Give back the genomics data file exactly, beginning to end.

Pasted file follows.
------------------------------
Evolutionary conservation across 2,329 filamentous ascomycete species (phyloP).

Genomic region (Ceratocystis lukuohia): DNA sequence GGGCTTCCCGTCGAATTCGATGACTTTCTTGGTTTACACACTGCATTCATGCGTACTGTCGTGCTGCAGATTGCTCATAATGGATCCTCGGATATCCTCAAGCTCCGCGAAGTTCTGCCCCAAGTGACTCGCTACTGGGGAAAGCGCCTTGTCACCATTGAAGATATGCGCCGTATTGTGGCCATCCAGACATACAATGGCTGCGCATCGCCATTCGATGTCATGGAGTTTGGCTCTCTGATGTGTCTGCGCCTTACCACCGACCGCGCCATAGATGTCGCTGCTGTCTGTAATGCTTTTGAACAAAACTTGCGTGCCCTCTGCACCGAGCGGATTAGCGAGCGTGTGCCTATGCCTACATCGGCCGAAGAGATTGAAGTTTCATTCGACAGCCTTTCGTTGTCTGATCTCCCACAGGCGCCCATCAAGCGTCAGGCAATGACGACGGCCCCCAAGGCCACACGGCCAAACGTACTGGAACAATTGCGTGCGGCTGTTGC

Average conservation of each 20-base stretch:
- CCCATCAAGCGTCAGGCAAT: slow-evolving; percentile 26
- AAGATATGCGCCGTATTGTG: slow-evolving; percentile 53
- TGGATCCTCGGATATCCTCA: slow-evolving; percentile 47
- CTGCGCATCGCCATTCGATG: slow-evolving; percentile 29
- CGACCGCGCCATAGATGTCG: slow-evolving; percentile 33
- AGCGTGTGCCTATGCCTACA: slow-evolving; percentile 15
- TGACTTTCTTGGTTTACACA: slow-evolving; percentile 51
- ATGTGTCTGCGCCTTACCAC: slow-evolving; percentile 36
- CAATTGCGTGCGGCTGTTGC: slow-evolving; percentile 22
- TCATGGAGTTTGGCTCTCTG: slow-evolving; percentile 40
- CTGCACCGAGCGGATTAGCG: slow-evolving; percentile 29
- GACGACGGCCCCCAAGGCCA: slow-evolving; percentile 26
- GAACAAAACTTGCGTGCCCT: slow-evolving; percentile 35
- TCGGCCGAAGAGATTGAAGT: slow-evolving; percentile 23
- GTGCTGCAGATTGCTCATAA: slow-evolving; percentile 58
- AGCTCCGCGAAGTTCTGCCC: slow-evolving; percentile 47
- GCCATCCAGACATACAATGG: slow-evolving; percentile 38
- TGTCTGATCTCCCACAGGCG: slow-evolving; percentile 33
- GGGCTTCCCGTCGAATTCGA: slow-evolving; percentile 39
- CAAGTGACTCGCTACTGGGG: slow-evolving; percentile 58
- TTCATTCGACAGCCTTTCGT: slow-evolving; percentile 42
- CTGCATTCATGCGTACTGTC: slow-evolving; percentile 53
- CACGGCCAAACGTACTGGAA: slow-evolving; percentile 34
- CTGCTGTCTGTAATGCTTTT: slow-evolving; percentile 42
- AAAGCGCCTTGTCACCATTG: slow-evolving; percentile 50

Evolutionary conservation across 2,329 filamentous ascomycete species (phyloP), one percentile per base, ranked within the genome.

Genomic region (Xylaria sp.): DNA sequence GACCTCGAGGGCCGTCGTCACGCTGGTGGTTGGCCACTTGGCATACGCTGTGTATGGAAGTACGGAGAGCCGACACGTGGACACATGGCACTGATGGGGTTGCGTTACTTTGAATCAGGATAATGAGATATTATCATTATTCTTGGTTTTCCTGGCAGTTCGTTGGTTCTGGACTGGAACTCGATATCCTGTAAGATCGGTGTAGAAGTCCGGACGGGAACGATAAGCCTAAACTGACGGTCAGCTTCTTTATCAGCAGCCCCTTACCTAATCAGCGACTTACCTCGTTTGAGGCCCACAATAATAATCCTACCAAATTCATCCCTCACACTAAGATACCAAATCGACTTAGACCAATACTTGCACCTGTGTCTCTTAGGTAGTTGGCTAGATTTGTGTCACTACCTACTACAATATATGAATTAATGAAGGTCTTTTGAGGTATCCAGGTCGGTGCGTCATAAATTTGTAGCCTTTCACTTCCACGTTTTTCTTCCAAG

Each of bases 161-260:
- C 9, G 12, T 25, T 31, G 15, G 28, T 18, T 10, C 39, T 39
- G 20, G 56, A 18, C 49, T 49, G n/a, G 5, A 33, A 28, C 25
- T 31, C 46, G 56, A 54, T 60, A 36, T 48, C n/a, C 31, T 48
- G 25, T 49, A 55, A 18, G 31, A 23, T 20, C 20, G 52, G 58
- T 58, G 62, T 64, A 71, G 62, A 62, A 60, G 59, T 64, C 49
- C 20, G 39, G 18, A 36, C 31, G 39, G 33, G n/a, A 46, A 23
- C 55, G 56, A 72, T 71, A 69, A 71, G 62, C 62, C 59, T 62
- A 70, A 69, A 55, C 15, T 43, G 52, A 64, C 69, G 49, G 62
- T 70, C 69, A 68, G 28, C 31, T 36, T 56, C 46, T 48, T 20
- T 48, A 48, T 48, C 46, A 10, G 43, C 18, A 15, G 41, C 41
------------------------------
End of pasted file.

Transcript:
Evolutionary conservation across 2,329 filamentous ascomycete species (phyloP).

Genomic region (Ceratocystis lukuohia): DNA sequence GGGCTTCCCGTCGAATTCGATGACTTTCTTGGTTTACACACTGCATTCATGCGTACTGTCGTGCTGCAGATTGCTCATAATGGATCCTCGGATATCCTCAAGCTCCGCGAAGTTCTGCCCCAAGTGACTCGCTACTGGGGAAAGCGCCTTGTCACCATTGAAGATATGCGCCGTATTGTGGCCATCCAGACATACAATGGCTGCGCATCGCCATTCGATGTCATGGAGTTTGGCTCTCTGATGTGTCTGCGCCTTACCACCGACCGCGCCATAGATGTCGCTGCTGTCTGTAATGCTTTTGAACAAAACTTGCGTGCCCTCTGCACCGAGCGGATTAGCGAGCGTGTGCCTATGCCTACATCGGCCGAAGAGATTGAAGTTTCATTCGACAGCCTTTCGTTGTCTGATCTCCCACAGGCGCCCATCAAGCGTCAGGCAATGACGACGGCCCCCAAGGCCACACGGCCAAACGTACTGGAACAATTGCGTGCGGCTGTTGC

Average conservation of each 20-base stretch:
- CCCATCAAGCGTCAGGCAAT: slow-evolving; percentile 26
- AAGATATGCGCCGTATTGTG: slow-evolving; percentile 53
- TGGATCCTCGGATATCCTCA: slow-evolving; percentile 47
- CTGCGCATCGCCATTCGATG: slow-evolving; percentile 29
- CGACCGCGCCATAGATGTCG: slow-evolving; percentile 33
- AGCGTGTGCCTATGCCTACA: slow-evolving; percentile 15
- TGACTTTCTTGGTTTACACA: slow-evolving; percentile 51
- ATGTGTCTGCGCCTTACCAC: slow-evolving; percentile 36
- CAATTGCGTGCGGCTGTTGC: slow-evolving; percentile 22
- TCATGGAGTTTGGCTCTCTG: slow-evolving; percentile 40
- CTGCACCGAGCGGATTAGCG: slow-evolving; percentile 29
- GACGACGGCCCCCAAGGCCA: slow-evolving; percentile 26
- GAACAAAACTTGCGTGCCCT: slow-evolving; percentile 35
- TCGGCCGAAGAGATTGAAGT: slow-evolving; percentile 23
- GTGCTGCAGATTGCTCATAA: slow-evolving; percentile 58
- AGCTCCGCGAAGTTCTGCCC: slow-evolving; percentile 47
- GCCATCCAGACATACAATGG: slow-evolving; percentile 38
- TGTCTGATCTCCCACAGGCG: slow-evolving; percentile 33
- GGGCTTCCCGTCGAATTCGA: slow-evolving; percentile 39
- CAAGTGACTCGCTACTGGGG: slow-evolving; percentile 58
- TTCATTCGACAGCCTTTCGT: slow-evolving; percentile 42
- CTGCATTCATGCGTACTGTC: slow-evolving; percentile 53
- CACGGCCAAACGTACTGGAA: slow-evolving; percentile 34
- CTGCTGTCTGTAATGCTTTT: slow-evolving; percentile 42
- AAAGCGCCTTGTCACCATTG: slow-evolving; percentile 50

Evolutionary conservation across 2,329 filamentous ascomycete species (phyloP), one percentile per base, ranked within the genome.

Genomic region (Xylaria sp.): DNA sequence GACCTCGAGGGCCGTCGTCACGCTGGTGGTTGGCCACTTGGCATACGCTGTGTATGGAAGTACGGAGAGCCGACACGTGGACACATGGCACTGATGGGGTTGCGTTACTTTGAATCAGGATAATGAGATATTATCATTATTCTTGGTTTTCCTGGCAGTTCGTTGGTTCTGGACTGGAACTCGATATCCTGTAAGATCGGTGTAGAAGTCCGGACGGGAACGATAAGCCTAAACTGACGGTCAGCTTCTTTATCAGCAGCCCCTTACCTAATCAGCGACTTACCTCGTTTGAGGCCCACAATAATAATCCTACCAAATTCATCCCTCACACTAAGATACCAAATCGACTTAGACCAATACTTGCACCTGTGTCTCTTAGGTAGTTGGCTAGATTTGTGTCACTACCTACTACAATATATGAATTAATGAAGGTCTTTTGAGGTATCCAGGTCGGTGCGTCATAAATTTGTAGCCTTTCACTTCCACGTTTTTCTTCCAAG

Each of bases 161-260:
- C 9, G 12, T 25, T 31, G 15, G 28, T 18, T 10, C 39, T 39
- G 20, G 56, A 18, C 49, T 49, G n/a, G 5, A 33, A 28, C 25
- T 31, C 46, G 56, A 54, T 60, A 36, T 48, C n/a, C 31, T 48
- G 25, T 49, A 55, A 18, G 31, A 23, T 20, C 20, G 52, G 58
- T 58, G 62, T 64, A 71, G 62, A 62, A 60, G 59, T 64, C 49
- C 20, G 39, G 18, A 36, C 31, G 39, G 33, G n/a, A 46, A 23
- C 55, G 56, A 72, T 71, A 69, A 71, G 62, C 62, C 59, T 62
- A 70, A 69, A 55, C 15, T 43, G 52, A 64, C 69, G 49, G 62
- T 70, C 69, A 68, G 28, C 31, T 36, T 56, C 46, T 48, T 20
- T 48, A 48, T 48, C 46, A 10, G 43, C 18, A 15, G 41, C 41